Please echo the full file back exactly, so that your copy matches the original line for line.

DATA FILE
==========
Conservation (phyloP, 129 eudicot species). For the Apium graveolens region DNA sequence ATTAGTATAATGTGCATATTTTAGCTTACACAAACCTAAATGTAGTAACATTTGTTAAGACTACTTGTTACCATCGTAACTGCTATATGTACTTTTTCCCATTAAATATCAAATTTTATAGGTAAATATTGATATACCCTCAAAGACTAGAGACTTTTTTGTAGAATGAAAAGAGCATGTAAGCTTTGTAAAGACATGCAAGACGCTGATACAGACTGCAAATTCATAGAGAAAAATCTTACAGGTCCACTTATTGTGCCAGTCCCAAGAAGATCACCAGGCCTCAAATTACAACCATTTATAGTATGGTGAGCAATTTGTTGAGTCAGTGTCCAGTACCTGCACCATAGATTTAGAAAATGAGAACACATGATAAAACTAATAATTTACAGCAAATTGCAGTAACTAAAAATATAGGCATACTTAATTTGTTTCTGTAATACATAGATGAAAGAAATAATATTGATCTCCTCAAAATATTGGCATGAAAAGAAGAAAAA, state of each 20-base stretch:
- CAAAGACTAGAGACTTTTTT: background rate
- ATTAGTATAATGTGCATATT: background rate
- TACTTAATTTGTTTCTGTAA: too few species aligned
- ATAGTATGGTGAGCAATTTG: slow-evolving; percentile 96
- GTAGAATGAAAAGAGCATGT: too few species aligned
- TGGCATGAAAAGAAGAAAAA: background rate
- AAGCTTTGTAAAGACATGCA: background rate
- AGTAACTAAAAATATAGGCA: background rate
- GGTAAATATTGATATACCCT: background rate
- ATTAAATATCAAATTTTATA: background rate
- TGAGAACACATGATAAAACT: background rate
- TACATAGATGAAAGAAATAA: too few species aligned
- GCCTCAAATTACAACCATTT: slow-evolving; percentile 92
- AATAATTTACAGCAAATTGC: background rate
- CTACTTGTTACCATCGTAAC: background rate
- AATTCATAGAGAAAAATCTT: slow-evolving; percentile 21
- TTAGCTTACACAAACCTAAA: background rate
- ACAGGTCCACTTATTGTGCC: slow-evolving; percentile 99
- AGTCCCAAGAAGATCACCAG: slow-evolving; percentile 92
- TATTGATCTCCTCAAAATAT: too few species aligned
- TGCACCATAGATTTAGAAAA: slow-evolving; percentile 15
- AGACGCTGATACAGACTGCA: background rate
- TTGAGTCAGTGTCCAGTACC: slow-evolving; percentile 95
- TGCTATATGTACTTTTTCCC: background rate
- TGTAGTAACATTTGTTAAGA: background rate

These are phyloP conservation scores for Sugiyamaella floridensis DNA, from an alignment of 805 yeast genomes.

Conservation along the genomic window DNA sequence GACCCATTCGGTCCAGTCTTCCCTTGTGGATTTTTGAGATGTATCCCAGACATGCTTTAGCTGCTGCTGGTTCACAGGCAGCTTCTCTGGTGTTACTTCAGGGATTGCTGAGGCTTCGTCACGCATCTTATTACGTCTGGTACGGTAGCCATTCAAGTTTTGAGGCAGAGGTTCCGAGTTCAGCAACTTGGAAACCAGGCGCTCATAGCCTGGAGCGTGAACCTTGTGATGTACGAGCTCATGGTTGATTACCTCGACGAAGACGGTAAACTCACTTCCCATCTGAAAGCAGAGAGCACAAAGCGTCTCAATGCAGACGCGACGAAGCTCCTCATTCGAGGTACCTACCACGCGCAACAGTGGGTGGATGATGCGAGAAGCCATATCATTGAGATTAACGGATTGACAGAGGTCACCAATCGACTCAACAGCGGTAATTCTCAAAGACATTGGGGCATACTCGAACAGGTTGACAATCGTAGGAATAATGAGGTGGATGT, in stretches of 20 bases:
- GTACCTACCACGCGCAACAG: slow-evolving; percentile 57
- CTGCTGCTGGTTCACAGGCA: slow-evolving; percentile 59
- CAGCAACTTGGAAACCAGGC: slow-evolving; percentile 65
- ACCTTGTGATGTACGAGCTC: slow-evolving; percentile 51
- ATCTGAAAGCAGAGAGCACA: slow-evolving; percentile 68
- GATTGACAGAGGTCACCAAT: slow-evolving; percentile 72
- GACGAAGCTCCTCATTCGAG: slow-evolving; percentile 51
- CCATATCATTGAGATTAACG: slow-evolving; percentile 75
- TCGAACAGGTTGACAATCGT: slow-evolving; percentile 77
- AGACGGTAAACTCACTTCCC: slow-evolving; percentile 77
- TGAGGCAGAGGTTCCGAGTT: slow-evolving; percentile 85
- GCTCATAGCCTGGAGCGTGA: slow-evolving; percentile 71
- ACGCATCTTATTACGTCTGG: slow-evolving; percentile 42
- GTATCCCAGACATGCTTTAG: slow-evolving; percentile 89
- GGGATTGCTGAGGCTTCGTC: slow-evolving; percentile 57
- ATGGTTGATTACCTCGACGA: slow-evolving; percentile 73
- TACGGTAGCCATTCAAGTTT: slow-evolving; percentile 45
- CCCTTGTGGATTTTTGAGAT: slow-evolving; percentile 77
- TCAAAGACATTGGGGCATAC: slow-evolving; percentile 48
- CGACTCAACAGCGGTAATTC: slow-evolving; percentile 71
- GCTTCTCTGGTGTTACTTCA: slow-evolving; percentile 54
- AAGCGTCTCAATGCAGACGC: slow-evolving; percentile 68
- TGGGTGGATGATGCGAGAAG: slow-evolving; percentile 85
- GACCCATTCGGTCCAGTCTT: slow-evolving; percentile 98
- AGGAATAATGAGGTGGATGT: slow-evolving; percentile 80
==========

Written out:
Conservation (phyloP, 129 eudicot species). For the Apium graveolens region DNA sequence ATTAGTATAATGTGCATATTTTAGCTTACACAAACCTAAATGTAGTAACATTTGTTAAGACTACTTGTTACCATCGTAACTGCTATATGTACTTTTTCCCATTAAATATCAAATTTTATAGGTAAATATTGATATACCCTCAAAGACTAGAGACTTTTTTGTAGAATGAAAAGAGCATGTAAGCTTTGTAAAGACATGCAAGACGCTGATACAGACTGCAAATTCATAGAGAAAAATCTTACAGGTCCACTTATTGTGCCAGTCCCAAGAAGATCACCAGGCCTCAAATTACAACCATTTATAGTATGGTGAGCAATTTGTTGAGTCAGTGTCCAGTACCTGCACCATAGATTTAGAAAATGAGAACACATGATAAAACTAATAATTTACAGCAAATTGCAGTAACTAAAAATATAGGCATACTTAATTTGTTTCTGTAATACATAGATGAAAGAAATAATATTGATCTCCTCAAAATATTGGCATGAAAAGAAGAAAAA, state of each 20-base stretch:
- CAAAGACTAGAGACTTTTTT: background rate
- ATTAGTATAATGTGCATATT: background rate
- TACTTAATTTGTTTCTGTAA: too few species aligned
- ATAGTATGGTGAGCAATTTG: slow-evolving; percentile 96
- GTAGAATGAAAAGAGCATGT: too few species aligned
- TGGCATGAAAAGAAGAAAAA: background rate
- AAGCTTTGTAAAGACATGCA: background rate
- AGTAACTAAAAATATAGGCA: background rate
- GGTAAATATTGATATACCCT: background rate
- ATTAAATATCAAATTTTATA: background rate
- TGAGAACACATGATAAAACT: background rate
- TACATAGATGAAAGAAATAA: too few species aligned
- GCCTCAAATTACAACCATTT: slow-evolving; percentile 92
- AATAATTTACAGCAAATTGC: background rate
- CTACTTGTTACCATCGTAAC: background rate
- AATTCATAGAGAAAAATCTT: slow-evolving; percentile 21
- TTAGCTTACACAAACCTAAA: background rate
- ACAGGTCCACTTATTGTGCC: slow-evolving; percentile 99
- AGTCCCAAGAAGATCACCAG: slow-evolving; percentile 92
- TATTGATCTCCTCAAAATAT: too few species aligned
- TGCACCATAGATTTAGAAAA: slow-evolving; percentile 15
- AGACGCTGATACAGACTGCA: background rate
- TTGAGTCAGTGTCCAGTACC: slow-evolving; percentile 95
- TGCTATATGTACTTTTTCCC: background rate
- TGTAGTAACATTTGTTAAGA: background rate

These are phyloP conservation scores for Sugiyamaella floridensis DNA, from an alignment of 805 yeast genomes.

Conservation along the genomic window DNA sequence GACCCATTCGGTCCAGTCTTCCCTTGTGGATTTTTGAGATGTATCCCAGACATGCTTTAGCTGCTGCTGGTTCACAGGCAGCTTCTCTGGTGTTACTTCAGGGATTGCTGAGGCTTCGTCACGCATCTTATTACGTCTGGTACGGTAGCCATTCAAGTTTTGAGGCAGAGGTTCCGAGTTCAGCAACTTGGAAACCAGGCGCTCATAGCCTGGAGCGTGAACCTTGTGATGTACGAGCTCATGGTTGATTACCTCGACGAAGACGGTAAACTCACTTCCCATCTGAAAGCAGAGAGCACAAAGCGTCTCAATGCAGACGCGACGAAGCTCCTCATTCGAGGTACCTACCACGCGCAACAGTGGGTGGATGATGCGAGAAGCCATATCATTGAGATTAACGGATTGACAGAGGTCACCAATCGACTCAACAGCGGTAATTCTCAAAGACATTGGGGCATACTCGAACAGGTTGACAATCGTAGGAATAATGAGGTGGATGT, in stretches of 20 bases:
- GTACCTACCACGCGCAACAG: slow-evolving; percentile 57
- CTGCTGCTGGTTCACAGGCA: slow-evolving; percentile 59
- CAGCAACTTGGAAACCAGGC: slow-evolving; percentile 65
- ACCTTGTGATGTACGAGCTC: slow-evolving; percentile 51
- ATCTGAAAGCAGAGAGCACA: slow-evolving; percentile 68
- GATTGACAGAGGTCACCAAT: slow-evolving; percentile 72
- GACGAAGCTCCTCATTCGAG: slow-evolving; percentile 51
- CCATATCATTGAGATTAACG: slow-evolving; percentile 75
- TCGAACAGGTTGACAATCGT: slow-evolving; percentile 77
- AGACGGTAAACTCACTTCCC: slow-evolving; percentile 77
- TGAGGCAGAGGTTCCGAGTT: slow-evolving; percentile 85
- GCTCATAGCCTGGAGCGTGA: slow-evolving; percentile 71
- ACGCATCTTATTACGTCTGG: slow-evolving; percentile 42
- GTATCCCAGACATGCTTTAG: slow-evolving; percentile 89
- GGGATTGCTGAGGCTTCGTC: slow-evolving; percentile 57
- ATGGTTGATTACCTCGACGA: slow-evolving; percentile 73
- TACGGTAGCCATTCAAGTTT: slow-evolving; percentile 45
- CCCTTGTGGATTTTTGAGAT: slow-evolving; percentile 77
- TCAAAGACATTGGGGCATAC: slow-evolving; percentile 48
- CGACTCAACAGCGGTAATTC: slow-evolving; percentile 71
- GCTTCTCTGGTGTTACTTCA: slow-evolving; percentile 54
- AAGCGTCTCAATGCAGACGC: slow-evolving; percentile 68
- TGGGTGGATGATGCGAGAAG: slow-evolving; percentile 85
- GACCCATTCGGTCCAGTCTT: slow-evolving; percentile 98
- AGGAATAATGAGGTGGATGT: slow-evolving; percentile 80